Monday, 21 September 2015

The taste of a Greek summer
lingers as the evenings close in

Picture-postcard images of Greek islands on the shelves of Lidl this evening (Photograph: Patrick Comerford, 2015)

Patrick Comerford

I’m back from Greece for little more than a week, but already I am missing Greek food – the fresh fruit available every morning in the local supermarket in Platanes on the eastern edges of Rethymnon, the freshly-baked bread and pastries from the bakery downstairs, the taste of real Greek yoghurt and real Greek feta, the fresh figs and fleshy olives, the pomegranates, the aubergines, the peppers, the grapes growing on the vines …

There was Lidl supermarket behind Julia Apartments, where I was staying for the week, and I even joked about whether they had regular Irish weeks, just like Lidl stores in Dublin have regular Greek weeks.

But this evening, I was glad to live so close to a Lidl supermarket.

It’s Greek Week once again there … the first they have had since last May.

Being homesick for Greek food was aggravated last night as I stayed up late watching the Greek election results coming in on television news channels.

This evening, on the way home from work, I stopped off in my local Lidl for stuffed peppers, baklava, halva, cheese pies, Greek yoghurt (not Greek-style yoghurt), tzatziki, feta, broad beans … even a few bars of olive soap, all from the Eridanous range, all decorated in the Blue and White national colours, and often with images of sun-kissed Santorini, with blue domes and roofs over white-washed churches and houses.

Although they had bottles of ouzo and anessia, they had no Greek wines however.

But as the evenings close in and the nights become longer than the days, meaning autumn is soon going to show signs of turning to winter, the taste of Greece is going to linger a little longer, and promises and hopes of returning to Crete are kept alive.

Tastes of Greece that help to keep alive autumn hopes of returning next summer (Photograph: Patrick Comerford, 2015)

Remembering the events of 1916

The General Post Office in Dublin … but the Easter Rising is not the only important anniversary to remember in 2016 (Photograph: Patrick Comerford)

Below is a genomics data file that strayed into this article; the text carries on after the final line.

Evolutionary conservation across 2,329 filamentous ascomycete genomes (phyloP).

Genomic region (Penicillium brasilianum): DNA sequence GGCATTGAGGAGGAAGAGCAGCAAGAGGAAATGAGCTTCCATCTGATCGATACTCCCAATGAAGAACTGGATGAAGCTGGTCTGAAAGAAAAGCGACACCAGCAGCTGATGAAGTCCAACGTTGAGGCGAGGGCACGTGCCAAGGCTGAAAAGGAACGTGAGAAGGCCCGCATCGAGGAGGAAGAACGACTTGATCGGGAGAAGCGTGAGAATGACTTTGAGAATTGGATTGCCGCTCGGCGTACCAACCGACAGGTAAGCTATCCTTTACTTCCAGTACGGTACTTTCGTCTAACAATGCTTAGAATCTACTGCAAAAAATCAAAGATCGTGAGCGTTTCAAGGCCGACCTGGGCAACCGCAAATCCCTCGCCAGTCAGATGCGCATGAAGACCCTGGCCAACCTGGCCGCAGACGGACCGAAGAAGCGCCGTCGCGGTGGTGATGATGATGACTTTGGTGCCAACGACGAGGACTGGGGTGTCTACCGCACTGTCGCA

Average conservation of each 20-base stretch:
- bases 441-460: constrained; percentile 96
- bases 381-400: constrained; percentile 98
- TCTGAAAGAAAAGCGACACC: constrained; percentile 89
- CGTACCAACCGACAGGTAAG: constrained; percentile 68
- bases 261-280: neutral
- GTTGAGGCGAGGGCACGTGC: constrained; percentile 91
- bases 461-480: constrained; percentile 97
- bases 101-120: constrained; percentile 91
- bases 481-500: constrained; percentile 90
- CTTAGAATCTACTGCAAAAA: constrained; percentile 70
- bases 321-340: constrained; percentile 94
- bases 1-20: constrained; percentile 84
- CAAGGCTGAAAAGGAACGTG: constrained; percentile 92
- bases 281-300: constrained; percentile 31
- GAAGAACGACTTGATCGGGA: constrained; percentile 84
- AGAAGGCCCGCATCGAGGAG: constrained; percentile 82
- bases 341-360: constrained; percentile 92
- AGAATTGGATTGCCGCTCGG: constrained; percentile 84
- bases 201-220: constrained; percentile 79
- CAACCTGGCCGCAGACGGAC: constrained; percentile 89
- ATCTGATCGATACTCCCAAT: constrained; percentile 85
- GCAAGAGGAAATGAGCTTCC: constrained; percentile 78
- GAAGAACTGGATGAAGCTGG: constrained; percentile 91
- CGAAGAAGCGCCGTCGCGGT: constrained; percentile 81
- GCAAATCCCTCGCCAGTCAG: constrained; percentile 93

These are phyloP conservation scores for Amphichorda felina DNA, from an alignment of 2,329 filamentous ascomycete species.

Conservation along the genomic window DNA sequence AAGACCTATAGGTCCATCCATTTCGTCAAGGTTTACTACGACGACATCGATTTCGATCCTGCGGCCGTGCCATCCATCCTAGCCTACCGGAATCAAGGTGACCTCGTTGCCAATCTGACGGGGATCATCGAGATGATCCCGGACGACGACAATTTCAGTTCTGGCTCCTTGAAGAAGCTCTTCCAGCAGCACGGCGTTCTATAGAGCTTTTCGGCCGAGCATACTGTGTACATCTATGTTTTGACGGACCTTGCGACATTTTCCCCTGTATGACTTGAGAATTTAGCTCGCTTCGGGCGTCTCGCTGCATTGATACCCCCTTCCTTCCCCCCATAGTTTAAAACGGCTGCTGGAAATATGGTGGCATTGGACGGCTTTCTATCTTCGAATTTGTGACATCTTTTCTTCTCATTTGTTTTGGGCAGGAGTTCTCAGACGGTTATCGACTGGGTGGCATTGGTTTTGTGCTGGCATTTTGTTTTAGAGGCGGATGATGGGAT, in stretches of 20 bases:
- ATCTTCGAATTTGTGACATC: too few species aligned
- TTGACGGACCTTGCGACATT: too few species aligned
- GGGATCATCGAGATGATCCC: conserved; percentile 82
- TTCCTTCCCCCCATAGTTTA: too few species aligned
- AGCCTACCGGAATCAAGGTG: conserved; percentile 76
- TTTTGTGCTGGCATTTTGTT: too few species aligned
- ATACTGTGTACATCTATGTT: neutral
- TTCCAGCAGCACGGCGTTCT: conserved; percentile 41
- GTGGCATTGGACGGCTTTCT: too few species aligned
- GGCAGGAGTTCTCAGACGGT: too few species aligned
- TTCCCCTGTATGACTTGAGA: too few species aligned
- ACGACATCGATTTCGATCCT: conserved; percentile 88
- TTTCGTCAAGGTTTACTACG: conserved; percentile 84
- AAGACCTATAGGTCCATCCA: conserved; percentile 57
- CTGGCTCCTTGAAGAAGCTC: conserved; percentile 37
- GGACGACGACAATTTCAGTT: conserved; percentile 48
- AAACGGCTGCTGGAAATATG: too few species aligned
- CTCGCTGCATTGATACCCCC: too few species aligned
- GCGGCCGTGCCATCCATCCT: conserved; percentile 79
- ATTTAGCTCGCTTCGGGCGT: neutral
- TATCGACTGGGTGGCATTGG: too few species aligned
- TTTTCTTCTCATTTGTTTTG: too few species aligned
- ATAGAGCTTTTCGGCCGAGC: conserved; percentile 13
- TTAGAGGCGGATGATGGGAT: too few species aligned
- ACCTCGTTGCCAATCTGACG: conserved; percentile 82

Patrick Comerford

To mark the 100th anniversary of the beginning of World War I, the Church of Ireland Liturgical Advisory Committee has produced an on-line resource for local use in parishes holding Services of Remembrance.

I wrote the introduction to this resource, which was used in many parishes on Remembrance Day last year [2014].

Over the coming years, a succession of 100th anniversaries of World War I will be marked until 2018.

Meanwhile, next year is likely to be dominated by events remembering the Battle of the Somme and the Easter Rising in 1916. Once again, the Liturgical Advisory Committee has produced a liturgical resource in the form of a Service of the Word for a commemoration of The Easter Rising 1916.

I was asked to write this introduction:

Remembering the events of 1916:

As the commemorations of events one hundred years ago continue, recalling the stories and tragedies of the years 1914-1918. This service focusses on the Easter Rising (24 to 29 April 1916), and the executions that followed in May.

The casualties in the Easter Rising are difficult to count. The British Army reported 116 dead, 368 wounded and nine missing; 16 policemen died and 29 were wounded; 318 rebels and civilians were killed and 2,217 wounded – although the last figure has never been divided between rebels and civilians. All 16 policemen who were killed and 22 of the soldiers killed were Irish.

We should remember too that the majority of the casualties, both dead and injured, were civilians, and most of the civilians who died were killed by indirect fire.

The commemorations of the events in 1916 are often politicised and divisive. Yet, in the wider context at Gallipoli, in Easter 1916, and at the Somme, people from both parts of the island and from both traditions fought side-by-side, suffered together, and sustained, encouraged and cared for each other. Wherever they fought, on whichever side they fought, or whether they were non-combatants, the majority of those who suffered and died believed they were shaping and making a new Ireland that would value peace and justice.

Those who supported the Rising shared hopes for “the happiness and prosperity of the whole nation and of all its parts, cherishing all of the children of the nation equally, and oblivious of the differences … which have divided a minority from the majority in the past.”

– 1916 Proclamation of the Irish Republic

In remembering the events of one hundred years ago, the Church must give voice to shared suffering, silenced and untold stories, the many and nuanced narratives, bravery and heroism, and commitment to ideals that were underpinned by shared and common aspirations. How we design and structure our commemorations can restore these hopes they shared for future generations. Confession and thanksgiving, in the proper proportions and in creative tension and balance, can help achieve this.